By Jodie Lynn
My seven-year-old twins have been asking plenty of questions lately about sex. My friends think this is fine and to talk to them about it. However, I think that they are much too young. Exactly what should I be discussing with the boys at this age?
ANSWER FROM READER:
This is an age when many questions about unfamiliar situations, phrases and words will crop up. My six-year-old daughter came home at the end of school and asked me about the birds and bees. I asked her teacher if there had been any discussions about sex in the classroom and she informed me that she had read a book to them. I feel that it should be mandatory for schools and teachers to send home a note a few days before doing something like this so that parents can decide whether or not to keep their children home for that day. - C. C. in Seattle, WA
The first thing you may want to do is ask where they have heard the word and what they think it means. Although there are probably more incidents than you think where they are hearing it, just be sure that it is not from a babysitter, a specific staff member at a childcare facility, a teacher or from an instructor of an activity that they are participating in for the summer or any other time. Be sure that they understand that they are not going to get in trouble for telling you and neither will the person who they are hearing it from. There are going to be many reasons why your twins have decided to all of a sudden start asking questions about this topic. They could be hearing certain phrases on TV or radio that they are not used to hearing that contain the word "sex" within it. Or perhaps one of their friends has an older sibling that has been using it within earshot of the boys. Regardless of where or when, you just want to be certain that there is no present danger for the two of them. In fact, if they say TV or radio, when you are all together and they hear it, tell them to come get you the next time so you can explain it better to them. Once you get enough information, you will know how best to handle the situation. If you do need to explain it, base your explanation on what you have found out. It may need to be pretty basic for now. You might also bring it up to the teacher for the new school year and ask if there are any plans to approach the subject. If so, ask how, when and where so you can be aware of the possibility of updating your previous explanation.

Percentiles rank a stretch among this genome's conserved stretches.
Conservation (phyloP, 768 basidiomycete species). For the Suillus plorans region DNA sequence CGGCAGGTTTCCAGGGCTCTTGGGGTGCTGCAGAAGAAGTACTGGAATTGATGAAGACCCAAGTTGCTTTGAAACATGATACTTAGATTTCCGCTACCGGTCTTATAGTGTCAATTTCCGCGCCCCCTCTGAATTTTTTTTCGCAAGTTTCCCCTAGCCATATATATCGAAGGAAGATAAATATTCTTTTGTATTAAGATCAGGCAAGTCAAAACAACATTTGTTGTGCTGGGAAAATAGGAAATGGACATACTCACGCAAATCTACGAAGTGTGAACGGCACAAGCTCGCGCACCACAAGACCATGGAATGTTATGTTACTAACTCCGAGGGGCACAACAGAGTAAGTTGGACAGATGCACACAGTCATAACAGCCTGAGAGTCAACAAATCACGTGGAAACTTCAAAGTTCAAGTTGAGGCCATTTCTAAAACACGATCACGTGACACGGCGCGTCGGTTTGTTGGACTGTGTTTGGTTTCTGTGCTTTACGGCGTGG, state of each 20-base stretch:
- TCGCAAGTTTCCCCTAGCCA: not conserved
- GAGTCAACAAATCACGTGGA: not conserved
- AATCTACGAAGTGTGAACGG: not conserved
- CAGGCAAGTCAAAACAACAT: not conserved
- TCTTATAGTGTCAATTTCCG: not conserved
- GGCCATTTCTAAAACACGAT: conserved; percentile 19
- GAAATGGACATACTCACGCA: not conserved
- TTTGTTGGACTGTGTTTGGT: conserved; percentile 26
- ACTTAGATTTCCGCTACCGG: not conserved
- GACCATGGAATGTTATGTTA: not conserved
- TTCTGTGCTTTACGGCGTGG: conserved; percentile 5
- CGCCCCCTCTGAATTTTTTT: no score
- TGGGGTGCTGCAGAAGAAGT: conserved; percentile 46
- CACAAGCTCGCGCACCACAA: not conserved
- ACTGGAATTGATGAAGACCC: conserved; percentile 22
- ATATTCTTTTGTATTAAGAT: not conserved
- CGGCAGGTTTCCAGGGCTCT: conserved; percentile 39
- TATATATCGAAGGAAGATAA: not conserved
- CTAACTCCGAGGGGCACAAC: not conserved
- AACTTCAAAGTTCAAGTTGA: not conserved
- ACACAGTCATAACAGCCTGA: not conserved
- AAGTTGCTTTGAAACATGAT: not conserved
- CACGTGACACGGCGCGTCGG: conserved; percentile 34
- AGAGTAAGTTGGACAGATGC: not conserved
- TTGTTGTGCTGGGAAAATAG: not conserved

CAN YOU HELP?
There are certain stores that I do not allow my children to patronize for clothes, supplies and various merchandise. They become upset with me because their friends shop at these places. What should I say to them to try to make a valid point for my decision but not make them feel they have the right to say the same to their friends?
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